Don’t Call It a Comeback, RSS Feeds Have Been Here For Years
Although I’ve been using RSS readers since well before Google Reader joined the many other projects (often mercilessly and pointlessly) killed by Google, NetNewsWire has become a much more prominent part of my day for the last couple of weeks.
Sometime early last week I went through all my old RSS subscriptions and asked which still bring me joy. Then I unsubscribed or marked many as “read” in bulk.
Now, when I would usually peep in on Mastodon or a Discord group, I instead find myself gravitating toward NetNewsWire’s “Today” section.
Unlike social media’s endless scroll and endless context shifts, the “Today” section brings me more substantial “chunks” of reading and a recognizable endpoint. While I anticipated the benefits of having an obvious stopping point, I didn’t foresee how much I’d prefer having slightly larger chunks of reading and fewer jarring shifts in context.
It probably helps that I’m following a large number of feeds, and a few people who post small updates throughout the day. (These folks often post to their own microblogging sites with IndieWeb microformats or to IndieWeb-oriented services like omg.lol and micro.blog.)
This means that I’ll usually see something new in my RSS reader, even if it’s only 2 to 20 new things rather than the hundreds of new posts I’d encounter on Mastodon.
Maybe I’ll start doing more frequent, smaller posts as well? If you’ve got a site, consider this more encouragement to add an RSS feed and to make it prominent and easily discoverable!
“Author, Author” & AI
We watched the “Author, Author” episode of Star Trek: Voyager as part our of first viewing of all of Star Trek. (In homage to the Memory Alpha wiki, we’re calling this our “#ViewingAlpha”.)
In this episode, the Doctor—an “Emergency Medical Holograph” who has grown far beyond his expected role as the ship Voyager’s supplemental medical support—has become the author of a holonovel. (Yep, holonovel: an interactive work of fiction playable by any immersive holodeck.)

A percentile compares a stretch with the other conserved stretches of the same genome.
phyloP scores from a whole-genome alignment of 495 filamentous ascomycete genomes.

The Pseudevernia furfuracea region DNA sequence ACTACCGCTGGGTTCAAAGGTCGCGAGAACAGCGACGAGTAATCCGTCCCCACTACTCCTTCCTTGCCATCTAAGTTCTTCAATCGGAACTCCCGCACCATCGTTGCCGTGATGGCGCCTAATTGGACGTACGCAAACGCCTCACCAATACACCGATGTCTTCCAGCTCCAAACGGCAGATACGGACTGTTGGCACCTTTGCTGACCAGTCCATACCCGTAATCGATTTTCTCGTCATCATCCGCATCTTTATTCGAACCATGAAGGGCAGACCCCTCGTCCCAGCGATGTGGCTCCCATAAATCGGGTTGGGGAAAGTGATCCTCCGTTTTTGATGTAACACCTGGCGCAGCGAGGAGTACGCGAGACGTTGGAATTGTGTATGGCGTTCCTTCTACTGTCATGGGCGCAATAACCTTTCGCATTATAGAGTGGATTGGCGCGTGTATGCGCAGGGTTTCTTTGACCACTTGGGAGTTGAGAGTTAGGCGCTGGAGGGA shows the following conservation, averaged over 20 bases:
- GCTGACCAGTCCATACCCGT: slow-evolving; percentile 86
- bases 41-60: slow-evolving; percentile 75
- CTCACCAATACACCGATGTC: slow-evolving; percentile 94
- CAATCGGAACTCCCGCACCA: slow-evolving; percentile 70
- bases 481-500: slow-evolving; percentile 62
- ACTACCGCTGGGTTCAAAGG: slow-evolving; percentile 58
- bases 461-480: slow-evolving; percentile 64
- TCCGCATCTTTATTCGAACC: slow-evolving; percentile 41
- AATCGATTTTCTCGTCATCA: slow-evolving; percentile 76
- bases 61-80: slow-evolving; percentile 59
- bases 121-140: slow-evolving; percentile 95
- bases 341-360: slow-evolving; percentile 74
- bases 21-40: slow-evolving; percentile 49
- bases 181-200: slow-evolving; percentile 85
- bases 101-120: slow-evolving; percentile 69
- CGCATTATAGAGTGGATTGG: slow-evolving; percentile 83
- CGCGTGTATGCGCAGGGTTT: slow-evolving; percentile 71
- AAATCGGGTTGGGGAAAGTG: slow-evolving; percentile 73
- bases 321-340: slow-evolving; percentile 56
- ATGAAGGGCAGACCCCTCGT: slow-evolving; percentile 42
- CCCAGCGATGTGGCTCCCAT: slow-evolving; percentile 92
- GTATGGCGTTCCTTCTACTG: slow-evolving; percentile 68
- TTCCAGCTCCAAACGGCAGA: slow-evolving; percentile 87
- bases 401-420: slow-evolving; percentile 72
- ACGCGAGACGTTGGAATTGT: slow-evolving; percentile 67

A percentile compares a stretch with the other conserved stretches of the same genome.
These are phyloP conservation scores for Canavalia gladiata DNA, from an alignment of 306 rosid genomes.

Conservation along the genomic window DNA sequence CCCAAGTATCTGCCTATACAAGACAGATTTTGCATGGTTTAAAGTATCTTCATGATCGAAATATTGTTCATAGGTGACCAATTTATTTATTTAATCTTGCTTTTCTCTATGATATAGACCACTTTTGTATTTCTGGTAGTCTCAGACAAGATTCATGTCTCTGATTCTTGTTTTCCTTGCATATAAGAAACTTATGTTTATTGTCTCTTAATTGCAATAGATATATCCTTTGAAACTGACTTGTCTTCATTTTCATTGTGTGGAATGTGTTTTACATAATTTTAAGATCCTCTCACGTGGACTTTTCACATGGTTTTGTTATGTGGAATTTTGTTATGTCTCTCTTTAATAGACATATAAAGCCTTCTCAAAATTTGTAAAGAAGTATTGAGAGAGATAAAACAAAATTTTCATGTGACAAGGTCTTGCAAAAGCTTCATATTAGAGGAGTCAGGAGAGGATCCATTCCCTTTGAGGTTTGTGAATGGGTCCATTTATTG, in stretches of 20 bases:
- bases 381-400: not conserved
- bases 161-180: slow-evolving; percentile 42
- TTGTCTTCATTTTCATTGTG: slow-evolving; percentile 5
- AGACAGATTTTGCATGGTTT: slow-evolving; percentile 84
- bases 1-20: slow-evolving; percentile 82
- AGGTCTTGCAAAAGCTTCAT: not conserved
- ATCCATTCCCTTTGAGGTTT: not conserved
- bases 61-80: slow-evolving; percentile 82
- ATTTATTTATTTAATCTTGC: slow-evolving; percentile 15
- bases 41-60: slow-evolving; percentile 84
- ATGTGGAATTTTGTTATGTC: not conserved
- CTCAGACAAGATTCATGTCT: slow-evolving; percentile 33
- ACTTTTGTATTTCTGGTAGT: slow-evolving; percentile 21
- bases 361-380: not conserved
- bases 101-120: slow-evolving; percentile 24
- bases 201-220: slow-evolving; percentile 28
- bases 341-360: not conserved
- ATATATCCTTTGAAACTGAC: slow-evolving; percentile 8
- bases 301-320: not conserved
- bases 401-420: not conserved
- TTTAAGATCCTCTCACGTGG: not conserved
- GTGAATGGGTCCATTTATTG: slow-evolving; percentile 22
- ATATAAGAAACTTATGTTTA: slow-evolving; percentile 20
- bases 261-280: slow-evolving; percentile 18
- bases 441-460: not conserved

As part of the Doctor’s ongoing story arc—one that parallels many similar “not quite human” characters in the series—this episode revolves both around his relationship to his crew mates and his legal rights. Can he legally be granted copyright for the work he’s clearly created?
The episode immediately made me think of Olaudah Equiano’s excellent slave narrative/captivity narrative The Interesting Narrative of the Life of Olaudah Equiano, as well as the ongoing copyright questions generative AI technology currently presents.
Whether you’re deeply familiar with Star Trek or relatively ignorant of the series, I think it’d be an excellent stand-alone episode to dip into. (Full disclosure: I haven’t rewatched it before writing thing. But I don’t believe there’s any necessary context that isn’t explained within the episode, particularly as what Samuel Delany might call “a significant distortion of the present.”)
I’m still toying with the idea of having one or two seasons of Star Trek: Voyager or Star Trek: Deep Space Nine be part of my dissertation, and this is one of those episodes that’s strong enough to be persuasive.
Site Refinements of the Week
Looking over my site’s commit history, I spruced up a few things this week!
Most are accessibility-related things you might not immediately perceive. Which will probably be a running theme, whenever I post this sort of “site refinements of the week.”
First, I realized that the Minimal Mistakes theme, which I use for my site, uses an
<h4> heading for the on-page table of contents. Maybe there’s a reason for this—but in practice on my site, there’s always a skip from the page title’s
<h1> level to much lower
<h4> level. As WebAIM explains, it’s best not to introduce this sort of jarring skip. So I fixed that pattern, at least for my own site! I might end up submitting a pull request as well.
Less related to the theme overall is the introduction of
aria-describedby attributes to the button-styled links on my home page. These mean that anyone using assistive technology will hear the descriptions associated with the buttons, just as someone would quickly perceive visually based on the layout.
I believe Littlefoot will have better support for screen readers, plus it seems easier for me to understand its CSS, which means it’ll be that much easier to connect its CSS to the theme switcher I eventually plan to add.